Navajo Chairman Peter MacDonald, accused of taking kickbacks in tribe transactions, said his observance of Indian tradition in accepting "gifts" was minor compared to the excesses of Nancy Reagan and Washington politicians.
In a 25-minute hookup with tribal radio station KTNN Wednesday, Peter MacDonald lashed out at former first lady Nancy Reagan, Congress in general and members of the Senate Select Committee on Indian Affairs, which is investigating allegations of bribery in his administration."I don't need designer dresses loaned to me like Nancy Reagan. Nobody is offering me $5,000 a night for speaking engagements," MacDonald told radio listeners during a visit to Crownpoint, N.M., for a shopping center dedication.
He declined to answer reporters' questions later.
MacDonald was acquitted in 1977 of federal fraud and income-tax-evasion charges. According to testimony before the Senate committee, the 60-year-old chairman of the nation's largest tribe has profited from kickbacks in a variety of official Navajo transactions, including the $33.4 million purchase of the Big Boquillas Ranch.
MacDonald said the Senate probe was racist and aimed at undermining tribal sovereignty.
"They are the gentlemen who are investigating my ethics of serving without one scrap of evidence that the favors I have received somehow mean I have sold out the tribe," he said. "This is wrong, this is wrong, this is wrong."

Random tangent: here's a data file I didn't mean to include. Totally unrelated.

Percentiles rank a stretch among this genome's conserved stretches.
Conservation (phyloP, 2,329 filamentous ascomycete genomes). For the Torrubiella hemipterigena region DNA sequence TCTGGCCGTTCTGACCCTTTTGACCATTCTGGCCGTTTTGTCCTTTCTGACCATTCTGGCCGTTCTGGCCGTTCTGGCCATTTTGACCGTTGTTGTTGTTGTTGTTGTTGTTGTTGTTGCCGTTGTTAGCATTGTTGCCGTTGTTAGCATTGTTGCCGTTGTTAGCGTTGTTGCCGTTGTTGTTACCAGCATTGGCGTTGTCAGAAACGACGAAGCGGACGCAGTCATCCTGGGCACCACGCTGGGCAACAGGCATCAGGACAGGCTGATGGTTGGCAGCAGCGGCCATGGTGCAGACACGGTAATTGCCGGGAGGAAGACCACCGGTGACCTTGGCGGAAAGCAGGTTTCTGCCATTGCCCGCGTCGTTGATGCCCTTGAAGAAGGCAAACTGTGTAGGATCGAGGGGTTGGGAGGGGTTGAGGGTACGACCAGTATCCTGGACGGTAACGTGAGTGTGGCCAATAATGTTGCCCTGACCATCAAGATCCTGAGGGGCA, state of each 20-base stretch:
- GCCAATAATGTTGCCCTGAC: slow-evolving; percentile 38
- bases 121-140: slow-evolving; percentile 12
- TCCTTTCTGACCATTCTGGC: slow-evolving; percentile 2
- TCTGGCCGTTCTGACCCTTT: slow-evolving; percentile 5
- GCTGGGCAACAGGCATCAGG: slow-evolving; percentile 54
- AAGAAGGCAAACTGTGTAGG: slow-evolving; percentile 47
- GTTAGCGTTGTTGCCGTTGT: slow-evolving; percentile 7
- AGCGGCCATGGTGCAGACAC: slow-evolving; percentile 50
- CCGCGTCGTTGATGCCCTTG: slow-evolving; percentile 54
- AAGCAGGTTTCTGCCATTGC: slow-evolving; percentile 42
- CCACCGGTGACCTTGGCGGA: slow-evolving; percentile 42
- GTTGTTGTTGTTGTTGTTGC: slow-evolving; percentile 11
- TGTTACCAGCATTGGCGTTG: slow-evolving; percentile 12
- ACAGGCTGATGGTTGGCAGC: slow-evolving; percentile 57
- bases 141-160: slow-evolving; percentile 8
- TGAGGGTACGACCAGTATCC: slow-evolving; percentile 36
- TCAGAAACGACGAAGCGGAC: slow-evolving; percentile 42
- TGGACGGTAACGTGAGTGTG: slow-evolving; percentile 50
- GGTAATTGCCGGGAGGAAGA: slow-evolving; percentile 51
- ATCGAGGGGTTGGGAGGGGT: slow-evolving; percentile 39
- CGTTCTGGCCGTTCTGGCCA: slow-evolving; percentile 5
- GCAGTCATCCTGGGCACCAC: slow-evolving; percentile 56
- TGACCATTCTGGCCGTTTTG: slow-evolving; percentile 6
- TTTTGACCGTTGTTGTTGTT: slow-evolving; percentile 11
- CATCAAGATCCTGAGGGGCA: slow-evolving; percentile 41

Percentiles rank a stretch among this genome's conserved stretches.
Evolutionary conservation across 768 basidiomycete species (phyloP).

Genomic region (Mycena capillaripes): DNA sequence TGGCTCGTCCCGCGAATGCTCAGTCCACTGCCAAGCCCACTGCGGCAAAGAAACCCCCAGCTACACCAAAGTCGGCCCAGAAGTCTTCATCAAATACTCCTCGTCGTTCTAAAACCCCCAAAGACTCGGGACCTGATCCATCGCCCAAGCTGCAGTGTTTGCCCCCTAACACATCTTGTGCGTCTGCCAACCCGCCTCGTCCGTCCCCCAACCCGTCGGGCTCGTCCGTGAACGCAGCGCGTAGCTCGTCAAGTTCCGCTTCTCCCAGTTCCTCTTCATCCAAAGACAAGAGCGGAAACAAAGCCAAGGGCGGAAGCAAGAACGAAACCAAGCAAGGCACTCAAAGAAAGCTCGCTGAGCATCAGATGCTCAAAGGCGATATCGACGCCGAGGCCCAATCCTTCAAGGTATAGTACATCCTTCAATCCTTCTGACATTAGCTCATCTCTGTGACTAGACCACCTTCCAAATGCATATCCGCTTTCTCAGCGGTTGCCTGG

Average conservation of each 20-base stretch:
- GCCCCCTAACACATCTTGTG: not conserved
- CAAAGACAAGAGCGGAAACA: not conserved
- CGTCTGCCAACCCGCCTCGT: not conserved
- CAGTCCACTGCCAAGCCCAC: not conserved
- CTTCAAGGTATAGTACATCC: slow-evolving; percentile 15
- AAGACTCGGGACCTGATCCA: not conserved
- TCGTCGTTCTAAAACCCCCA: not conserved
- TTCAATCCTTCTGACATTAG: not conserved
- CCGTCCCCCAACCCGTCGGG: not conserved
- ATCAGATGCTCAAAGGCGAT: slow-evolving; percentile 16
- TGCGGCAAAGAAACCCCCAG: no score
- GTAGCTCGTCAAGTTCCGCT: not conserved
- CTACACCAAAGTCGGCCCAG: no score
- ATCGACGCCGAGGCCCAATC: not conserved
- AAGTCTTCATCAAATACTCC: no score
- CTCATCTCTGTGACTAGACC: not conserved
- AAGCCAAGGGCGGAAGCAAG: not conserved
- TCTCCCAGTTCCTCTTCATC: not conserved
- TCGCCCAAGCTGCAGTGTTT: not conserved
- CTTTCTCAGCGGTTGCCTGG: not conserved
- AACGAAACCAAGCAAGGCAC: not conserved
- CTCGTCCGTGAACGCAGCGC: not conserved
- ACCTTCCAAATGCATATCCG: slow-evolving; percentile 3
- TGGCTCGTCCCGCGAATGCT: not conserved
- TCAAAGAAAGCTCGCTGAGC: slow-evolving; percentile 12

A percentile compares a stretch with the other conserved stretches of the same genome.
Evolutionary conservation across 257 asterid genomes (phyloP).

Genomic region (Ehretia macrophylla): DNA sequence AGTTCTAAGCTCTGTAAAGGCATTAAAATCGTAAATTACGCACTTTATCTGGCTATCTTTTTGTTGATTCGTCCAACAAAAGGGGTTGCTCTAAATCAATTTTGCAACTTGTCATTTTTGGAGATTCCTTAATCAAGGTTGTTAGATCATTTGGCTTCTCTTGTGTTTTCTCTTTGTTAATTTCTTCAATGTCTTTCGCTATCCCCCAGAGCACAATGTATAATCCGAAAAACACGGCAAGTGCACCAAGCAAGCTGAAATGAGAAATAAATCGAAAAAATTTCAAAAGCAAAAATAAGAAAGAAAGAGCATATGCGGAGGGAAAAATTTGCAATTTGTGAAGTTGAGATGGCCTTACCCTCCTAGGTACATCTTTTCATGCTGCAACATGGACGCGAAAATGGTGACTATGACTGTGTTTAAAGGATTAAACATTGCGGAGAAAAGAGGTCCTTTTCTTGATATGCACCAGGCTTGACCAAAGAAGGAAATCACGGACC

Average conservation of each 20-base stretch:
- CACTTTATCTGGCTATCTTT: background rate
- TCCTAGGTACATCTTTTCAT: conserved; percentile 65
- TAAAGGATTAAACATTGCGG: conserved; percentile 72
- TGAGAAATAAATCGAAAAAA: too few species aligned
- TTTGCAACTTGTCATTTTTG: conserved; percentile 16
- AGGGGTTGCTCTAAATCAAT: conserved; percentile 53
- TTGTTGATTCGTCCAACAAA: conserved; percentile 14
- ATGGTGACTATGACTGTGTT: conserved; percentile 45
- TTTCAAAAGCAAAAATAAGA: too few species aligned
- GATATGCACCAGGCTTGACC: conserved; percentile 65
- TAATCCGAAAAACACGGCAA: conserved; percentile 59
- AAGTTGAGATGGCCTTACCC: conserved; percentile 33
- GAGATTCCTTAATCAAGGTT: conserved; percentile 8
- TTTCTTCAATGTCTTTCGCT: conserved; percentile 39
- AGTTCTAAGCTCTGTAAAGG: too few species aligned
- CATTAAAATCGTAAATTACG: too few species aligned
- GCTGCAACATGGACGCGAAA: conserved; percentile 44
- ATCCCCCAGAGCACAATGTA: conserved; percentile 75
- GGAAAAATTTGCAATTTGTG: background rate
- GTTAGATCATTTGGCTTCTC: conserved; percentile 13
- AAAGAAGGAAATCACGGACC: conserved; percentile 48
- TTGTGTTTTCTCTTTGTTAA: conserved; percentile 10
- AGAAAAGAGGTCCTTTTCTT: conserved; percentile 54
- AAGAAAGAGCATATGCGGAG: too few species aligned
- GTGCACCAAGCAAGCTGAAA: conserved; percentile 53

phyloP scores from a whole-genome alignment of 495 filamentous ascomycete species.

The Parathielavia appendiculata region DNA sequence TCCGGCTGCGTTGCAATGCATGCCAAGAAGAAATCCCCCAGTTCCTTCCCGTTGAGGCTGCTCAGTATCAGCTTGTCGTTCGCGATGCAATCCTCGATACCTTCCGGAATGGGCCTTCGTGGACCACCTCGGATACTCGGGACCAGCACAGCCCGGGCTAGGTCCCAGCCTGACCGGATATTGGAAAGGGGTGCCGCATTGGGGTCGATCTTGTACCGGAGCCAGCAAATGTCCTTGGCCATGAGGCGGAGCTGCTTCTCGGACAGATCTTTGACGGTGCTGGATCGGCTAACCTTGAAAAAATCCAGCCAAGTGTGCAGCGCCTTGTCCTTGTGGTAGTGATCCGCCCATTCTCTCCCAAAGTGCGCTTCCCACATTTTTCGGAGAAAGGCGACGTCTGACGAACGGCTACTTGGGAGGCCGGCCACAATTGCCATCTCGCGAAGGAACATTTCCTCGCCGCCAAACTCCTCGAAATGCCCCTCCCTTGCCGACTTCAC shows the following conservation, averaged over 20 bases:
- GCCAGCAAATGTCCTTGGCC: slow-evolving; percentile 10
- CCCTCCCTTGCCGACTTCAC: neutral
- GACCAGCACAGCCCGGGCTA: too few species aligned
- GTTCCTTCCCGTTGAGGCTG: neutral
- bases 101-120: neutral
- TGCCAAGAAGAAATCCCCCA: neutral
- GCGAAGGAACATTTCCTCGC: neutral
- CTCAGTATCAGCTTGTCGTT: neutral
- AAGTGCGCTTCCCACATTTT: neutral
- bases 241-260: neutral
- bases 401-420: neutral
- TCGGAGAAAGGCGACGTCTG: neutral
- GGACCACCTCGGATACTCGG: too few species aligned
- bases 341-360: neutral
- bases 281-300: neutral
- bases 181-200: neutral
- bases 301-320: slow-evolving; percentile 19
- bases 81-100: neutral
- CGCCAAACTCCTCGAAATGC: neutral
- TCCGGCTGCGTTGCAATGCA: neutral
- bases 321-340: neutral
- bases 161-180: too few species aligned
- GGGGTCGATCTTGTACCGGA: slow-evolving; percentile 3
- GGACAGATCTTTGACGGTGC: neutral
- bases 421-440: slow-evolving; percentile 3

"Yes, I have accepted gifts, but that is not a crime," he said.
McDonald has been invited to testify but has not appeared before the committee, which began its inquiry last year after The Arizona Republic published articles alleging waste and corruption on reservations and in federal Indian programs.
The investigation threatened tribal sovereignty because the government was near to denying Navajos the right to enter into binding contracts, MacDonald said.
An estimated 170,000 of the nation's 200,000 Navajos live on the 25,000-square-mile reservation that covers much of northeastern Arizona and sprawls into northwestern New Mexico and southeastern Utah.
Bryon T. "Bud" Brown, a Phoenix real estate broker, has testified under a grant of immunity that he paid MacDonald $25,000 to amortize a bank loan, gave him $50,000 in cash and made a $50,000 BMW automobile available as his share of the $7.2 million profit realized by Brown's friend on the sale of the Big Boquillas.
Brown had arranged for businessman Tom Tracy to buy the ranch from Tenneco West Inc. for $26.2 million. A few hours later, the tribe paid $33.4 million for the 491,000-acre spread in western Arizona.
The account was corroborated before the committee by McDonald's son, Peter McDonald Jr., also testifying under immunity.
MacDonald told listeners too much emphasis had been placed on how the land was acquired, ignoring that the land could generate a profit.